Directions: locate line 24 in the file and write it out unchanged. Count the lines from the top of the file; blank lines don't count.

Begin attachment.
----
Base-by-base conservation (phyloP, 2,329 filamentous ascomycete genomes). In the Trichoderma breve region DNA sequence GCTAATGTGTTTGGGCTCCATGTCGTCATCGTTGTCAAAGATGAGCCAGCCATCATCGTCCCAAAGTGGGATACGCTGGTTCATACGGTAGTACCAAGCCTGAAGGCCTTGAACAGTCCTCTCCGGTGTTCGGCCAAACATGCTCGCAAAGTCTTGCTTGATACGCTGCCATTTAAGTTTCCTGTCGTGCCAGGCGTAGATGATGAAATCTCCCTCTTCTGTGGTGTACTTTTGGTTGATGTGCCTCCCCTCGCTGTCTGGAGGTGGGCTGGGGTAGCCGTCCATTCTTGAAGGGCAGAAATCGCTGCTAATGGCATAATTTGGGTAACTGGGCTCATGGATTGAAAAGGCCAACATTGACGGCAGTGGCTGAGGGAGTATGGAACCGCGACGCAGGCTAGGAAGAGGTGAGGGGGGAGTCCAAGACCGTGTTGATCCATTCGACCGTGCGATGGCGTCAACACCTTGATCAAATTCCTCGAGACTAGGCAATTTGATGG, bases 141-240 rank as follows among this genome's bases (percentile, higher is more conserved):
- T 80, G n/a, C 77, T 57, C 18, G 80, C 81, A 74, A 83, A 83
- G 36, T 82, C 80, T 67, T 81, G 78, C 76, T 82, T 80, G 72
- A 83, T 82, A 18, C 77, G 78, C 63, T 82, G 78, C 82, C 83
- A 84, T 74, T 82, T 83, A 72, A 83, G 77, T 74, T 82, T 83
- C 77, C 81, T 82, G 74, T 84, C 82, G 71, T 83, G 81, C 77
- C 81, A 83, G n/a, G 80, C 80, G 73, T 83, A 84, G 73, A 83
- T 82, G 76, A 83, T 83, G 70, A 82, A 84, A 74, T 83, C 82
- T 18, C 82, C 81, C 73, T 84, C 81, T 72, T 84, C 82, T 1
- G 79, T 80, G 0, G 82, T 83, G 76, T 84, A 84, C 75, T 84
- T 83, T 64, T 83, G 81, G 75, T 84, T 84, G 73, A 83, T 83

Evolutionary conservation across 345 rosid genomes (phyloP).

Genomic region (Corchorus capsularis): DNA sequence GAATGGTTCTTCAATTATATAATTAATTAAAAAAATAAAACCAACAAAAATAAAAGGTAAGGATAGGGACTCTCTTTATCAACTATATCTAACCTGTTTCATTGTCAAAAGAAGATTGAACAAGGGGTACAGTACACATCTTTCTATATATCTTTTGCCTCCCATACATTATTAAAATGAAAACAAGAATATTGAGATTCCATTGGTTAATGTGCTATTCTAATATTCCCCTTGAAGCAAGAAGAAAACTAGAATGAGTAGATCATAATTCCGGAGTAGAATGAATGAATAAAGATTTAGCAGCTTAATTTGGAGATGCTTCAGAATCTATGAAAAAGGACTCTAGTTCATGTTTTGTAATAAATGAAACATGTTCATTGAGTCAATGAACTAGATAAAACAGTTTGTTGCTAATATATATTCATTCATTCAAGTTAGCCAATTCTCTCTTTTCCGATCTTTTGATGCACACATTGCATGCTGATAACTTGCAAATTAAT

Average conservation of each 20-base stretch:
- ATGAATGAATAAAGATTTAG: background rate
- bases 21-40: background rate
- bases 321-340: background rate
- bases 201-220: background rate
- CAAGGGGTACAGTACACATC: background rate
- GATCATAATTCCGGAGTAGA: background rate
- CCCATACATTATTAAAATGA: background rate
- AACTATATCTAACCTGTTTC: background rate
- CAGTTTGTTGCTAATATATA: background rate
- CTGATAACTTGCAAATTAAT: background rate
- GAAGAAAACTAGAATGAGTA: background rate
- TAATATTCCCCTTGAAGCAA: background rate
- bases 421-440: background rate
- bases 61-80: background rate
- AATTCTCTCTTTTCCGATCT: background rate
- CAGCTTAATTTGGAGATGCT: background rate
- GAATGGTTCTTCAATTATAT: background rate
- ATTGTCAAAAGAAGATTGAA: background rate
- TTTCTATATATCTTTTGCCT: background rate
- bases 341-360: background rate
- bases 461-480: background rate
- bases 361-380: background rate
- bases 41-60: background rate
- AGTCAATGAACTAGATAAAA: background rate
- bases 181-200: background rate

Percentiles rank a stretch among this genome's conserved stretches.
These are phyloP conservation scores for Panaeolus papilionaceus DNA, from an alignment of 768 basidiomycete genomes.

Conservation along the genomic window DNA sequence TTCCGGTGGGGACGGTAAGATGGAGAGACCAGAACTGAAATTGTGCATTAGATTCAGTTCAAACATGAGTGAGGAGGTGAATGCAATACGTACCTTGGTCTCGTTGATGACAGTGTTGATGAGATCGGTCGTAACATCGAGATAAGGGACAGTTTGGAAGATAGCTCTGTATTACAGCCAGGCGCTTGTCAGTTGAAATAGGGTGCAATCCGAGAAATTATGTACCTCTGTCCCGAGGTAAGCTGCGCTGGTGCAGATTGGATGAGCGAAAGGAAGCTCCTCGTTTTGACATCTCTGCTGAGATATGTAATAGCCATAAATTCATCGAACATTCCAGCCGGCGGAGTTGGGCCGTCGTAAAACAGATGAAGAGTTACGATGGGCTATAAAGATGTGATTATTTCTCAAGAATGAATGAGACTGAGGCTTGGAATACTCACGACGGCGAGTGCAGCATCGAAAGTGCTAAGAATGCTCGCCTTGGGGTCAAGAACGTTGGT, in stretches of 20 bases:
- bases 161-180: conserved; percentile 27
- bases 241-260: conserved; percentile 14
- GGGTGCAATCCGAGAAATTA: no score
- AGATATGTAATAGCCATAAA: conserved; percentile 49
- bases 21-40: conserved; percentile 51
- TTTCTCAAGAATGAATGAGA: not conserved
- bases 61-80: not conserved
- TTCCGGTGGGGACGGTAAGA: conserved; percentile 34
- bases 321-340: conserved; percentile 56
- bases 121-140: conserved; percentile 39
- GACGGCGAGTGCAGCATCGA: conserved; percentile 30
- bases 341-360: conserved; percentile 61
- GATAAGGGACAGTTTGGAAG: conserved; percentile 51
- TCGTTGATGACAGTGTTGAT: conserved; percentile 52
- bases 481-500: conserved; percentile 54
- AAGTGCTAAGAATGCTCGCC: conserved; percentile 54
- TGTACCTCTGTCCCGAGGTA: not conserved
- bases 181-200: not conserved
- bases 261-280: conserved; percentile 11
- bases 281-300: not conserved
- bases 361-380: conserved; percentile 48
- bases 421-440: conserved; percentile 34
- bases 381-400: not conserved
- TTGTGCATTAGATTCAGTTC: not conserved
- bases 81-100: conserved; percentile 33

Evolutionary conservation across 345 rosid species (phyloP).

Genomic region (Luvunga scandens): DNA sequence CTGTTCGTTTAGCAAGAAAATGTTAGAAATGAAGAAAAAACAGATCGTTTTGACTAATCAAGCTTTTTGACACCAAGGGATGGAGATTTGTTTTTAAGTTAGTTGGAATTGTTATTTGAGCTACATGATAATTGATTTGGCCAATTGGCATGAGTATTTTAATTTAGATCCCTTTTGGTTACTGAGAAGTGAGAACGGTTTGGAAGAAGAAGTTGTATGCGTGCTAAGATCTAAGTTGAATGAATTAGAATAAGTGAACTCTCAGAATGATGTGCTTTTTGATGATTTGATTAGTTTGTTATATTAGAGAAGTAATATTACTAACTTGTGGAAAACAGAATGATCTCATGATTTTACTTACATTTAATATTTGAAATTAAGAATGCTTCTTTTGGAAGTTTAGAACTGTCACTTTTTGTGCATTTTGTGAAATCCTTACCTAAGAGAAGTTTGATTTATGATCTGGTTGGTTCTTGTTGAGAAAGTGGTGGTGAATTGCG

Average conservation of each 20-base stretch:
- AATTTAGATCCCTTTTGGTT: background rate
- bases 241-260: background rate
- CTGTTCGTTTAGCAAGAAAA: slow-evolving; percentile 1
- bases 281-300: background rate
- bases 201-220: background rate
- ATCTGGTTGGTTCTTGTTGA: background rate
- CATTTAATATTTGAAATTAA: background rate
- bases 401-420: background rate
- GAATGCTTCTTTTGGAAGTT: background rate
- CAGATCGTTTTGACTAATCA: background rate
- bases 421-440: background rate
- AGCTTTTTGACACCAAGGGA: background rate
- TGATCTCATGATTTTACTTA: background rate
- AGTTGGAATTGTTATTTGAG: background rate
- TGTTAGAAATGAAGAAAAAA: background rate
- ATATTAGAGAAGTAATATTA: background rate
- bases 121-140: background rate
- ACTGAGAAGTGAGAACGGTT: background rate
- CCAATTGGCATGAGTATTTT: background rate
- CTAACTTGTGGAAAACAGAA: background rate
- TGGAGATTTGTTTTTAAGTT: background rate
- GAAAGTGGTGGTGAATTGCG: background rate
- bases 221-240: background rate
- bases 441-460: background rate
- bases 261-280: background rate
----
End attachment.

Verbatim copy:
- CTGATAACTTGCAAATTAAT: background rate